Echeveria pallida E.Walther
This species is sometimes commonly called Argentine Echeveria. However, the derivation of this name is unclear and very confusing since this plant is native to Mexico.
Echeveria pallida is a beautiful succulent that forms large rosettes on a stem, simple at first but ultimately giving off numerous branches from below that take roots, forming large clusters. The stems grow up to 6 inches (15 cm) tall and up to 0.6 inches (1.5 cm) in diameter. Leaves are lime-green, spoon-shaped, up to 6 inches (15 cm) long, and up to 3.6 inches (9 cm) wide.
The flowers are scarlet to pink and appear on an up to 3 feet (90 cm) tall inflorescence in winter.
USDA hardiness zones 9b to 11b: from 25 °F (−3.9 °C) to 50 °F (+10 °C).
How to Grow and Care
Most common Echeveria species are not complicated succulents to grow, provided you follow a few basic rules. First, be careful never to let water sit in the rosette as it can cause rot or fungal diseases that will kill the plant. Additionally, remove dead leaves from the bottom of the plant as it grows. These dead leaves provide a haven for pests, and Echeverias are susceptible to mealy bugs. Finally, as with all succulents, careful watering habits and plenty of light will help ensure success.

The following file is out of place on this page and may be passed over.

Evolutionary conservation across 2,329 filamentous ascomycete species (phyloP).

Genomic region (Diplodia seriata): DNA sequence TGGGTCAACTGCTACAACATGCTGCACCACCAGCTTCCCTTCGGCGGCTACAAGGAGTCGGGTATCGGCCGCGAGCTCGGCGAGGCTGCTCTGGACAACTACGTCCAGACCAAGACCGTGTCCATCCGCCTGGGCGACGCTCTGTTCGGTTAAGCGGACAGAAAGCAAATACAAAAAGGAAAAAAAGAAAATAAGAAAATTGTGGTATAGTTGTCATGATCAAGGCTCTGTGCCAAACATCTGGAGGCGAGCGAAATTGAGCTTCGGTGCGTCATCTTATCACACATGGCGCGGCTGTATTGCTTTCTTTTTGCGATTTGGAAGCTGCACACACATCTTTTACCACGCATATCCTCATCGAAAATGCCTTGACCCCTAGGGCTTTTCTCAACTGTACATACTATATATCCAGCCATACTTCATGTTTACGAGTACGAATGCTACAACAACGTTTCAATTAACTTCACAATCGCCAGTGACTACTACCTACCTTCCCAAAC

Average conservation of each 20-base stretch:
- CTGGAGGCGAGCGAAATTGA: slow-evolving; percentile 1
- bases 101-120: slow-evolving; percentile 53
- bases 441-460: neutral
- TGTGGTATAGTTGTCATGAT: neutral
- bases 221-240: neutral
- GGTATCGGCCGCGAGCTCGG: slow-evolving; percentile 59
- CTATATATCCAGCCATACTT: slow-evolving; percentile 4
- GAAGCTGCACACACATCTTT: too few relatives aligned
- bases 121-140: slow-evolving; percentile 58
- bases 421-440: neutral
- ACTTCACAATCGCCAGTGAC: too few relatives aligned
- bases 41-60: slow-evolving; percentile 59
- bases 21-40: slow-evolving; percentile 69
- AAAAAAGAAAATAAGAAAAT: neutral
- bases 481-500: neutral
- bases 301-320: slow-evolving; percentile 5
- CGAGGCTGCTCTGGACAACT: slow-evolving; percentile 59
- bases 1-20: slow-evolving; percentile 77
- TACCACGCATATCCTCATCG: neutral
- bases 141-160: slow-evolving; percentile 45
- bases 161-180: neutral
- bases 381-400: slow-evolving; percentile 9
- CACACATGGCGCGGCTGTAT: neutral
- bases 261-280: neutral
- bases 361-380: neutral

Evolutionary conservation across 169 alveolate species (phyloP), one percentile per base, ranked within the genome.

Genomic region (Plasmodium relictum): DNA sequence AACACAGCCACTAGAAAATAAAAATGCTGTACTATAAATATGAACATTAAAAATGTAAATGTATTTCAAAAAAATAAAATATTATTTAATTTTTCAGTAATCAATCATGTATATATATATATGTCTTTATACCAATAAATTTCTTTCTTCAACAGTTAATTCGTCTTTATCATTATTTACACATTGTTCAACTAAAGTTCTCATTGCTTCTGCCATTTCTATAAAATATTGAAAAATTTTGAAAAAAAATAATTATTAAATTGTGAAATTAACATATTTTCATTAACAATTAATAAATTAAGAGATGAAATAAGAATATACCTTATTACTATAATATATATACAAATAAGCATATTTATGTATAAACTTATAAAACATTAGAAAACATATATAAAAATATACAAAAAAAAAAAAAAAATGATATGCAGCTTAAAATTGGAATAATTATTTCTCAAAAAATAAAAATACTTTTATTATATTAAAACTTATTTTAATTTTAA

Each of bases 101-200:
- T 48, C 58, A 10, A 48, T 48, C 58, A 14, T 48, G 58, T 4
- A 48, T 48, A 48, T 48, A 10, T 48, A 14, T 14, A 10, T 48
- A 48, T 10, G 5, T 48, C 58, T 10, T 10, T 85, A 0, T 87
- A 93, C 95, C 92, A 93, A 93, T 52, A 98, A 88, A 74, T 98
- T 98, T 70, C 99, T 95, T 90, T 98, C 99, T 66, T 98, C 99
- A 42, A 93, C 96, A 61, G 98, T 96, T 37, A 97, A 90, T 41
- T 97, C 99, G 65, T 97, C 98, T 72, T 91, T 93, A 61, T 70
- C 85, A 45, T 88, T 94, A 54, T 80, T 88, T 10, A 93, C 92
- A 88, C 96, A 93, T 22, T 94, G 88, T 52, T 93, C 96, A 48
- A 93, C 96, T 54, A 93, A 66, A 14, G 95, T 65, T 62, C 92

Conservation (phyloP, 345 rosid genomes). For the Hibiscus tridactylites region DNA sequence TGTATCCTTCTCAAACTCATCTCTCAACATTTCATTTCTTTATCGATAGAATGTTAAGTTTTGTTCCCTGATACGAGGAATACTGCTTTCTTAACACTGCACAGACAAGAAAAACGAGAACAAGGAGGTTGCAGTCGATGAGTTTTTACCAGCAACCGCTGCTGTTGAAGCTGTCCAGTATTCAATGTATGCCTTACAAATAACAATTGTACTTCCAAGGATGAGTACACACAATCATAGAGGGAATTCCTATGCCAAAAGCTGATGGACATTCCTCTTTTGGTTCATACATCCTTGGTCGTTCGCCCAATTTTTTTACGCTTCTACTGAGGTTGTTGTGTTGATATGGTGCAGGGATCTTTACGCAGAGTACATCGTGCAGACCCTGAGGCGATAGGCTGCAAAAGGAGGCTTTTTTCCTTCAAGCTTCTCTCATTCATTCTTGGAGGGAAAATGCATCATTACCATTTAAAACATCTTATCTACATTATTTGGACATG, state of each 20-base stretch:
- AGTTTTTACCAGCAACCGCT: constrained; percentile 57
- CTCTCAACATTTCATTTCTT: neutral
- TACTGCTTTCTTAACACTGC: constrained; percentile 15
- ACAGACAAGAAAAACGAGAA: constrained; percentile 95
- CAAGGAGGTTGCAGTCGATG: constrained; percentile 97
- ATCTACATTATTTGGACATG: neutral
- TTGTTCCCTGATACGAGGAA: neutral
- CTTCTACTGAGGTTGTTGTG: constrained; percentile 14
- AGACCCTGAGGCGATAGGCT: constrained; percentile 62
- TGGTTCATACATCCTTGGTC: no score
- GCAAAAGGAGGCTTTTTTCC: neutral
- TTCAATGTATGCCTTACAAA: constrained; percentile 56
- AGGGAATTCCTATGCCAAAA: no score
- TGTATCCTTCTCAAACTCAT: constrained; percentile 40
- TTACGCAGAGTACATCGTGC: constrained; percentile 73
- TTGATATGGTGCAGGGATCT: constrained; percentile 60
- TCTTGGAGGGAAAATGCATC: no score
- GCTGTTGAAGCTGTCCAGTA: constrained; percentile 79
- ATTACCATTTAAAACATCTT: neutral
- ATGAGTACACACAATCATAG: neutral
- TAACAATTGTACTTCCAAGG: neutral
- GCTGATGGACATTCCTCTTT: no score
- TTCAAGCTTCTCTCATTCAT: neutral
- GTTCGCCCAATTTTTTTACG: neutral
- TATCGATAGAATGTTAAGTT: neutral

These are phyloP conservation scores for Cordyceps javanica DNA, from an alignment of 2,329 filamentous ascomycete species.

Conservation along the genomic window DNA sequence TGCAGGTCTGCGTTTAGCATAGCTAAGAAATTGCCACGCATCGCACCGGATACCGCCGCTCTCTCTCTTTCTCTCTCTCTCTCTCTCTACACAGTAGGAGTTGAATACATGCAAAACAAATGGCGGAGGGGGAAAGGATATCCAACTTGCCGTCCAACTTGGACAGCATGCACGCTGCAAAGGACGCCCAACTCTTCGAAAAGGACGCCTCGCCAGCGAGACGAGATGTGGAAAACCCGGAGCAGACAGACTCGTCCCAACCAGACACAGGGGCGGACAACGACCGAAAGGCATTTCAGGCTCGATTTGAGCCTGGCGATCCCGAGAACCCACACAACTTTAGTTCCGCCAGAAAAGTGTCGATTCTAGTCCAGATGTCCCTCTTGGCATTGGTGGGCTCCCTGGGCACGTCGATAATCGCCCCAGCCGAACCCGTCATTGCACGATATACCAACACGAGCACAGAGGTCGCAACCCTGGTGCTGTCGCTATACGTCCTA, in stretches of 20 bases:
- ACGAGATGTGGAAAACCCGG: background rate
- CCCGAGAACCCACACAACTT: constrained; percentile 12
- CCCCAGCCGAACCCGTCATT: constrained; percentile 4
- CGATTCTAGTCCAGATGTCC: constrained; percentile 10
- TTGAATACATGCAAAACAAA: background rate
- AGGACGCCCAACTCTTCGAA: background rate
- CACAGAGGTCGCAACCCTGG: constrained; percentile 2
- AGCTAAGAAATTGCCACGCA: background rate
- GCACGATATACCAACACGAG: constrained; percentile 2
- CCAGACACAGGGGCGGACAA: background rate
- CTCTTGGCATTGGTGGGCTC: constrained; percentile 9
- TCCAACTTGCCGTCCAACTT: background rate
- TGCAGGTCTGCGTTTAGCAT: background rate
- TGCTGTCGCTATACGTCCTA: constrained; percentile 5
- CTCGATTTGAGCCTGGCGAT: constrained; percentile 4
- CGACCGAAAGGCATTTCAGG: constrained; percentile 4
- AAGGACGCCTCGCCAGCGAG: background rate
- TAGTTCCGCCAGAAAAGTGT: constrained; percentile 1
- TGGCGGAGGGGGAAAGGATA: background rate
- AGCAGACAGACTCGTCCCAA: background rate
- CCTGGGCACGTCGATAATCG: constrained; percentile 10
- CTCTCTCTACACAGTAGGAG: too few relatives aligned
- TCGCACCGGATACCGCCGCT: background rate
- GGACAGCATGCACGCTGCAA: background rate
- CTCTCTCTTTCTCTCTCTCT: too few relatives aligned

Repot as needed, preferably during the warm season. To repot a succulent, ensure the soil is dry before repotting, then gently remove the pot. Knock away the old soil from the roots, removing any rotted or dead roots. Treat any cuts with a fungicide.
Most Echeverias can be easily propagated from leaf cuttings, although some are better from seeds or stem cuttings. To propagate a leaf cutting, place the individual leaf in potting soil for succulents and cover the dish until the new plant sprouts.
Learn more at How to Grow and Care for Echeveria.
Echeveria pallida is native to Mexico. The distribution has not yet been known, but it is evidently not a hybrid. Some populations have been registered in the Isthmus of Tehuantepec in Oaxaca.
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